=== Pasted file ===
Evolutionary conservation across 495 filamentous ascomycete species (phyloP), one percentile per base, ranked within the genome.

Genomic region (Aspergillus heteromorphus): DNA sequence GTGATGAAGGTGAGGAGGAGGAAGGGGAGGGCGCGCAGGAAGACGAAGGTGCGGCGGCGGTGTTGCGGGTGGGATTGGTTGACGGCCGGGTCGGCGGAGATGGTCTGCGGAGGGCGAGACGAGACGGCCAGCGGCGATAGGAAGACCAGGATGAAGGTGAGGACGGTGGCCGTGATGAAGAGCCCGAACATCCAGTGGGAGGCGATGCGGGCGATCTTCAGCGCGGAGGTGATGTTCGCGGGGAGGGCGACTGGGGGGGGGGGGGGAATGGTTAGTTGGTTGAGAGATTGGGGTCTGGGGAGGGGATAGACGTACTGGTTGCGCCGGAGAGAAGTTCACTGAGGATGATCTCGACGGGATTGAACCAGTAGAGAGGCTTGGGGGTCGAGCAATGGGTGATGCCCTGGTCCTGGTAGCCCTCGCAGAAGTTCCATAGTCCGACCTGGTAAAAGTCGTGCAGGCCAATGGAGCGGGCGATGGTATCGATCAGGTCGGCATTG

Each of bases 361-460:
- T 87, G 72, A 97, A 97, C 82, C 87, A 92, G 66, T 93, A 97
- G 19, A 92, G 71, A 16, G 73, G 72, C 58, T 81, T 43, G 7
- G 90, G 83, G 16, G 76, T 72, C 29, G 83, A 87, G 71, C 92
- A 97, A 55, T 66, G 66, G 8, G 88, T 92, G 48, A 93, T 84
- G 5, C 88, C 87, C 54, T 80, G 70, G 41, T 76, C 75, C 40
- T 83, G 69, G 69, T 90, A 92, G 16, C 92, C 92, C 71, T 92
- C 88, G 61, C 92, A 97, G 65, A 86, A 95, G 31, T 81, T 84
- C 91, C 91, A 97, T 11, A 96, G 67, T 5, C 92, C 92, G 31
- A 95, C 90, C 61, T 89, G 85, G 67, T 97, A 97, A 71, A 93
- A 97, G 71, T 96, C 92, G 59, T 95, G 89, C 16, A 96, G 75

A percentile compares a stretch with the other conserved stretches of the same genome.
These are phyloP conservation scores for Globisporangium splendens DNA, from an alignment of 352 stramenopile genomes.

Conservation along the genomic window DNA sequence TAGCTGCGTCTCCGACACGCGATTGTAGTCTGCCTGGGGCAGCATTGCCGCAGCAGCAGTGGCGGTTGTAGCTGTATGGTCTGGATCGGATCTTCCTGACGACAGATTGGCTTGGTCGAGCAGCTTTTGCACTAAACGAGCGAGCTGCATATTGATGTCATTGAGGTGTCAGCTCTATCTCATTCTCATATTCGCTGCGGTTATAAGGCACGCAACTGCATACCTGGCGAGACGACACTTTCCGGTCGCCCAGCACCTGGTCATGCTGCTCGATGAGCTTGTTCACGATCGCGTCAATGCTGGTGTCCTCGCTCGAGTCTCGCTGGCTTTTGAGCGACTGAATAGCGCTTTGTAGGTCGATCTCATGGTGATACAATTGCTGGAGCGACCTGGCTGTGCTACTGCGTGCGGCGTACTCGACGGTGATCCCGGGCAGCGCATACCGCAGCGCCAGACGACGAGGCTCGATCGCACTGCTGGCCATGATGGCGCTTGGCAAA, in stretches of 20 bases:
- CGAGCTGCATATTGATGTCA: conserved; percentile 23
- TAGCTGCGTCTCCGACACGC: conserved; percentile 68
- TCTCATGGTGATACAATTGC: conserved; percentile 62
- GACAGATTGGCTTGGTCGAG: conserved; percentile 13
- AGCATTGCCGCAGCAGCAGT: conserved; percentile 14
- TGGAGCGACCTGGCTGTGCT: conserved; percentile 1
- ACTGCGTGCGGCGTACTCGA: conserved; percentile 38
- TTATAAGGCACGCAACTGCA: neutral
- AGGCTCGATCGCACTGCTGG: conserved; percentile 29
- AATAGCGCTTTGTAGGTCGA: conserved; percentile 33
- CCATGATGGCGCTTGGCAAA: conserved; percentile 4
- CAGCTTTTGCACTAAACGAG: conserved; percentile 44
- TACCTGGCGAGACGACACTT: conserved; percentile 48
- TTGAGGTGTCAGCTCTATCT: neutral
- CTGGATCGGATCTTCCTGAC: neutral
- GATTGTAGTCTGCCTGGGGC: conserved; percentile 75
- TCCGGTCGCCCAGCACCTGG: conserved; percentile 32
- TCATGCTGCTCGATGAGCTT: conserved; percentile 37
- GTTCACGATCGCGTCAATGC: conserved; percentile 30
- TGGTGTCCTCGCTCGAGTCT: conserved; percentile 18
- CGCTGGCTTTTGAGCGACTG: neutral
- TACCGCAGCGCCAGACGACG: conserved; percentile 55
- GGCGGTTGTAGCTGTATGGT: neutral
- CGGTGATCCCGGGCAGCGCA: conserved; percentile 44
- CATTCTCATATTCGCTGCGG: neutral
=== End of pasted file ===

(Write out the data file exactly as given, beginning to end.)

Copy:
Evolutionary conservation across 495 filamentous ascomycete species (phyloP), one percentile per base, ranked within the genome.

Genomic region (Aspergillus heteromorphus): DNA sequence GTGATGAAGGTGAGGAGGAGGAAGGGGAGGGCGCGCAGGAAGACGAAGGTGCGGCGGCGGTGTTGCGGGTGGGATTGGTTGACGGCCGGGTCGGCGGAGATGGTCTGCGGAGGGCGAGACGAGACGGCCAGCGGCGATAGGAAGACCAGGATGAAGGTGAGGACGGTGGCCGTGATGAAGAGCCCGAACATCCAGTGGGAGGCGATGCGGGCGATCTTCAGCGCGGAGGTGATGTTCGCGGGGAGGGCGACTGGGGGGGGGGGGGGAATGGTTAGTTGGTTGAGAGATTGGGGTCTGGGGAGGGGATAGACGTACTGGTTGCGCCGGAGAGAAGTTCACTGAGGATGATCTCGACGGGATTGAACCAGTAGAGAGGCTTGGGGGTCGAGCAATGGGTGATGCCCTGGTCCTGGTAGCCCTCGCAGAAGTTCCATAGTCCGACCTGGTAAAAGTCGTGCAGGCCAATGGAGCGGGCGATGGTATCGATCAGGTCGGCATTG

Each of bases 361-460:
- T 87, G 72, A 97, A 97, C 82, C 87, A 92, G 66, T 93, A 97
- G 19, A 92, G 71, A 16, G 73, G 72, C 58, T 81, T 43, G 7
- G 90, G 83, G 16, G 76, T 72, C 29, G 83, A 87, G 71, C 92
- A 97, A 55, T 66, G 66, G 8, G 88, T 92, G 48, A 93, T 84
- G 5, C 88, C 87, C 54, T 80, G 70, G 41, T 76, C 75, C 40
- T 83, G 69, G 69, T 90, A 92, G 16, C 92, C 92, C 71, T 92
- C 88, G 61, C 92, A 97, G 65, A 86, A 95, G 31, T 81, T 84
- C 91, C 91, A 97, T 11, A 96, G 67, T 5, C 92, C 92, G 31
- A 95, C 90, C 61, T 89, G 85, G 67, T 97, A 97, A 71, A 93
- A 97, G 71, T 96, C 92, G 59, T 95, G 89, C 16, A 96, G 75

A percentile compares a stretch with the other conserved stretches of the same genome.
These are phyloP conservation scores for Globisporangium splendens DNA, from an alignment of 352 stramenopile genomes.

Conservation along the genomic window DNA sequence TAGCTGCGTCTCCGACACGCGATTGTAGTCTGCCTGGGGCAGCATTGCCGCAGCAGCAGTGGCGGTTGTAGCTGTATGGTCTGGATCGGATCTTCCTGACGACAGATTGGCTTGGTCGAGCAGCTTTTGCACTAAACGAGCGAGCTGCATATTGATGTCATTGAGGTGTCAGCTCTATCTCATTCTCATATTCGCTGCGGTTATAAGGCACGCAACTGCATACCTGGCGAGACGACACTTTCCGGTCGCCCAGCACCTGGTCATGCTGCTCGATGAGCTTGTTCACGATCGCGTCAATGCTGGTGTCCTCGCTCGAGTCTCGCTGGCTTTTGAGCGACTGAATAGCGCTTTGTAGGTCGATCTCATGGTGATACAATTGCTGGAGCGACCTGGCTGTGCTACTGCGTGCGGCGTACTCGACGGTGATCCCGGGCAGCGCATACCGCAGCGCCAGACGACGAGGCTCGATCGCACTGCTGGCCATGATGGCGCTTGGCAAA, in stretches of 20 bases:
- CGAGCTGCATATTGATGTCA: conserved; percentile 23
- TAGCTGCGTCTCCGACACGC: conserved; percentile 68
- TCTCATGGTGATACAATTGC: conserved; percentile 62
- GACAGATTGGCTTGGTCGAG: conserved; percentile 13
- AGCATTGCCGCAGCAGCAGT: conserved; percentile 14
- TGGAGCGACCTGGCTGTGCT: conserved; percentile 1
- ACTGCGTGCGGCGTACTCGA: conserved; percentile 38
- TTATAAGGCACGCAACTGCA: neutral
- AGGCTCGATCGCACTGCTGG: conserved; percentile 29
- AATAGCGCTTTGTAGGTCGA: conserved; percentile 33
- CCATGATGGCGCTTGGCAAA: conserved; percentile 4
- CAGCTTTTGCACTAAACGAG: conserved; percentile 44
- TACCTGGCGAGACGACACTT: conserved; percentile 48
- TTGAGGTGTCAGCTCTATCT: neutral
- CTGGATCGGATCTTCCTGAC: neutral
- GATTGTAGTCTGCCTGGGGC: conserved; percentile 75
- TCCGGTCGCCCAGCACCTGG: conserved; percentile 32
- TCATGCTGCTCGATGAGCTT: conserved; percentile 37
- GTTCACGATCGCGTCAATGC: conserved; percentile 30
- TGGTGTCCTCGCTCGAGTCT: conserved; percentile 18
- CGCTGGCTTTTGAGCGACTG: neutral
- TACCGCAGCGCCAGACGACG: conserved; percentile 55
- GGCGGTTGTAGCTGTATGGT: neutral
- CGGTGATCCCGGGCAGCGCA: conserved; percentile 44
- CATTCTCATATTCGCTGCGG: neutral